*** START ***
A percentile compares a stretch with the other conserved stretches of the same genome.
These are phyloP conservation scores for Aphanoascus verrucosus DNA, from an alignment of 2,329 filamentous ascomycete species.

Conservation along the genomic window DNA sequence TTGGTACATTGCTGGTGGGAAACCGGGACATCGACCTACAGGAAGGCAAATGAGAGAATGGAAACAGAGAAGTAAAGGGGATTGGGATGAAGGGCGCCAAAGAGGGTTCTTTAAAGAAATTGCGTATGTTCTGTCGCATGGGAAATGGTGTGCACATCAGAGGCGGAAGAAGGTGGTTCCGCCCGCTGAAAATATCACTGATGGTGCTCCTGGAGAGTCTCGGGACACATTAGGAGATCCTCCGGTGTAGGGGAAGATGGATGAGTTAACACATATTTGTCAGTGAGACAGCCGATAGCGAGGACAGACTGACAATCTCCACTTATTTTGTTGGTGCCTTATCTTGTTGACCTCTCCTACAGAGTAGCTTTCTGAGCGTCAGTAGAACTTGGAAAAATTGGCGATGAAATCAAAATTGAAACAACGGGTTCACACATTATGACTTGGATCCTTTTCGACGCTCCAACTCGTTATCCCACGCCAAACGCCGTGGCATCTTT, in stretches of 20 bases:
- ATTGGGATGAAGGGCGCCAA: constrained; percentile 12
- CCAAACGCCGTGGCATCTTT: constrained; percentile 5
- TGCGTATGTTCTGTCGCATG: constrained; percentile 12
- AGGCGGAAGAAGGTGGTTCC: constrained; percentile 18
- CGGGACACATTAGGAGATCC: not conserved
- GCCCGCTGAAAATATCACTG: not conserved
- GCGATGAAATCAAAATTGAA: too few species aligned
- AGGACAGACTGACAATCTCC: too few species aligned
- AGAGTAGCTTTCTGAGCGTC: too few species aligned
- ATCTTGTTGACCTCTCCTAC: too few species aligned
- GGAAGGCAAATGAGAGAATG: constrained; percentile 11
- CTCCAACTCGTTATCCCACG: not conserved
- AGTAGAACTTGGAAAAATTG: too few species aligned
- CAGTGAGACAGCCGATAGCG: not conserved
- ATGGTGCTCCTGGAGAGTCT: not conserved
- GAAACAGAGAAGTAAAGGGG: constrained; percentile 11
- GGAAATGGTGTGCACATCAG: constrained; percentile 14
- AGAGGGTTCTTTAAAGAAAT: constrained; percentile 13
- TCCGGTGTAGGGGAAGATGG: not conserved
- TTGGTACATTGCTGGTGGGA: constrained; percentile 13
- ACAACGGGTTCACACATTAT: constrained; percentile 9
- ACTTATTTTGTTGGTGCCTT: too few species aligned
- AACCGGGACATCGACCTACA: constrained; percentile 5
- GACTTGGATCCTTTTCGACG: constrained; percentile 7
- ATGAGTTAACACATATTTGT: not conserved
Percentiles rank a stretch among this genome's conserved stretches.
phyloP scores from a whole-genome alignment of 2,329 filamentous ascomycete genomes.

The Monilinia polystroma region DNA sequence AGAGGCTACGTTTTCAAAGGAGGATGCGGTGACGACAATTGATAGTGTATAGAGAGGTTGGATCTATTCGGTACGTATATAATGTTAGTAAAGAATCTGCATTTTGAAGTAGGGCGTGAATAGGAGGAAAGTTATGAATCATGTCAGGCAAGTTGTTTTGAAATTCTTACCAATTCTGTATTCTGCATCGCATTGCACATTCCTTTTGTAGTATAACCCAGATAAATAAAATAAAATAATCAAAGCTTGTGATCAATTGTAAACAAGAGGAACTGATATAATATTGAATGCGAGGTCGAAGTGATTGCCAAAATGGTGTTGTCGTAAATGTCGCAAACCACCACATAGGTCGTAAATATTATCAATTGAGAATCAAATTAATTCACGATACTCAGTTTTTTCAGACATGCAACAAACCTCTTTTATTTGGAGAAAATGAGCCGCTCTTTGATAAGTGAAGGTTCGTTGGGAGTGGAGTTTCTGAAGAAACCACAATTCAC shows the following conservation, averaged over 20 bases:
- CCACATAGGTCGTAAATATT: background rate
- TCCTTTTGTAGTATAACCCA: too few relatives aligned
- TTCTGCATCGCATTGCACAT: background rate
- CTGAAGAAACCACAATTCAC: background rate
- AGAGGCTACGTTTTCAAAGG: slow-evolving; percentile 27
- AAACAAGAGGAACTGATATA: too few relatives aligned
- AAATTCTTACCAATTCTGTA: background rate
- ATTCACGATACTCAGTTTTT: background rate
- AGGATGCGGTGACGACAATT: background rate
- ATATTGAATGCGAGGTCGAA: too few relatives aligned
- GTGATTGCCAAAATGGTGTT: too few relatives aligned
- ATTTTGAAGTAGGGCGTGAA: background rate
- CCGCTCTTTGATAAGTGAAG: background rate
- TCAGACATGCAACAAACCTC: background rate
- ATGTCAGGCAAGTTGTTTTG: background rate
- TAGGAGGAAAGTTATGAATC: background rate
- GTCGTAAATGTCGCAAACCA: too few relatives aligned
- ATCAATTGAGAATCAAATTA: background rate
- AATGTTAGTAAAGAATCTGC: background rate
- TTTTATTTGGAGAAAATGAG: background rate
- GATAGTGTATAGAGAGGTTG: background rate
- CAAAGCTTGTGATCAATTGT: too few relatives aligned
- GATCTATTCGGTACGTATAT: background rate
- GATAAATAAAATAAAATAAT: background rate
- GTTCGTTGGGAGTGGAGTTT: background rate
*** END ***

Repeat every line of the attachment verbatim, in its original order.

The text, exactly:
A percentile compares a stretch with the other conserved stretches of the same genome.
These are phyloP conservation scores for Aphanoascus verrucosus DNA, from an alignment of 2,329 filamentous ascomycete species.

Conservation along the genomic window DNA sequence TTGGTACATTGCTGGTGGGAAACCGGGACATCGACCTACAGGAAGGCAAATGAGAGAATGGAAACAGAGAAGTAAAGGGGATTGGGATGAAGGGCGCCAAAGAGGGTTCTTTAAAGAAATTGCGTATGTTCTGTCGCATGGGAAATGGTGTGCACATCAGAGGCGGAAGAAGGTGGTTCCGCCCGCTGAAAATATCACTGATGGTGCTCCTGGAGAGTCTCGGGACACATTAGGAGATCCTCCGGTGTAGGGGAAGATGGATGAGTTAACACATATTTGTCAGTGAGACAGCCGATAGCGAGGACAGACTGACAATCTCCACTTATTTTGTTGGTGCCTTATCTTGTTGACCTCTCCTACAGAGTAGCTTTCTGAGCGTCAGTAGAACTTGGAAAAATTGGCGATGAAATCAAAATTGAAACAACGGGTTCACACATTATGACTTGGATCCTTTTCGACGCTCCAACTCGTTATCCCACGCCAAACGCCGTGGCATCTTT, in stretches of 20 bases:
- ATTGGGATGAAGGGCGCCAA: constrained; percentile 12
- CCAAACGCCGTGGCATCTTT: constrained; percentile 5
- TGCGTATGTTCTGTCGCATG: constrained; percentile 12
- AGGCGGAAGAAGGTGGTTCC: constrained; percentile 18
- CGGGACACATTAGGAGATCC: not conserved
- GCCCGCTGAAAATATCACTG: not conserved
- GCGATGAAATCAAAATTGAA: too few species aligned
- AGGACAGACTGACAATCTCC: too few species aligned
- AGAGTAGCTTTCTGAGCGTC: too few species aligned
- ATCTTGTTGACCTCTCCTAC: too few species aligned
- GGAAGGCAAATGAGAGAATG: constrained; percentile 11
- CTCCAACTCGTTATCCCACG: not conserved
- AGTAGAACTTGGAAAAATTG: too few species aligned
- CAGTGAGACAGCCGATAGCG: not conserved
- ATGGTGCTCCTGGAGAGTCT: not conserved
- GAAACAGAGAAGTAAAGGGG: constrained; percentile 11
- GGAAATGGTGTGCACATCAG: constrained; percentile 14
- AGAGGGTTCTTTAAAGAAAT: constrained; percentile 13
- TCCGGTGTAGGGGAAGATGG: not conserved
- TTGGTACATTGCTGGTGGGA: constrained; percentile 13
- ACAACGGGTTCACACATTAT: constrained; percentile 9
- ACTTATTTTGTTGGTGCCTT: too few species aligned
- AACCGGGACATCGACCTACA: constrained; percentile 5
- GACTTGGATCCTTTTCGACG: constrained; percentile 7
- ATGAGTTAACACATATTTGT: not conserved
Percentiles rank a stretch among this genome's conserved stretches.
phyloP scores from a whole-genome alignment of 2,329 filamentous ascomycete genomes.

The Monilinia polystroma region DNA sequence AGAGGCTACGTTTTCAAAGGAGGATGCGGTGACGACAATTGATAGTGTATAGAGAGGTTGGATCTATTCGGTACGTATATAATGTTAGTAAAGAATCTGCATTTTGAAGTAGGGCGTGAATAGGAGGAAAGTTATGAATCATGTCAGGCAAGTTGTTTTGAAATTCTTACCAATTCTGTATTCTGCATCGCATTGCACATTCCTTTTGTAGTATAACCCAGATAAATAAAATAAAATAATCAAAGCTTGTGATCAATTGTAAACAAGAGGAACTGATATAATATTGAATGCGAGGTCGAAGTGATTGCCAAAATGGTGTTGTCGTAAATGTCGCAAACCACCACATAGGTCGTAAATATTATCAATTGAGAATCAAATTAATTCACGATACTCAGTTTTTTCAGACATGCAACAAACCTCTTTTATTTGGAGAAAATGAGCCGCTCTTTGATAAGTGAAGGTTCGTTGGGAGTGGAGTTTCTGAAGAAACCACAATTCAC shows the following conservation, averaged over 20 bases:
- CCACATAGGTCGTAAATATT: background rate
- TCCTTTTGTAGTATAACCCA: too few relatives aligned
- TTCTGCATCGCATTGCACAT: background rate
- CTGAAGAAACCACAATTCAC: background rate
- AGAGGCTACGTTTTCAAAGG: slow-evolving; percentile 27
- AAACAAGAGGAACTGATATA: too few relatives aligned
- AAATTCTTACCAATTCTGTA: background rate
- ATTCACGATACTCAGTTTTT: background rate
- AGGATGCGGTGACGACAATT: background rate
- ATATTGAATGCGAGGTCGAA: too few relatives aligned
- GTGATTGCCAAAATGGTGTT: too few relatives aligned
- ATTTTGAAGTAGGGCGTGAA: background rate
- CCGCTCTTTGATAAGTGAAG: background rate
- TCAGACATGCAACAAACCTC: background rate
- ATGTCAGGCAAGTTGTTTTG: background rate
- TAGGAGGAAAGTTATGAATC: background rate
- GTCGTAAATGTCGCAAACCA: too few relatives aligned
- ATCAATTGAGAATCAAATTA: background rate
- AATGTTAGTAAAGAATCTGC: background rate
- TTTTATTTGGAGAAAATGAG: background rate
- GATAGTGTATAGAGAGGTTG: background rate
- CAAAGCTTGTGATCAATTGT: too few relatives aligned
- GATCTATTCGGTACGTATAT: background rate
- GATAAATAAAATAAAATAAT: background rate
- GTTCGTTGGGAGTGGAGTTT: background rate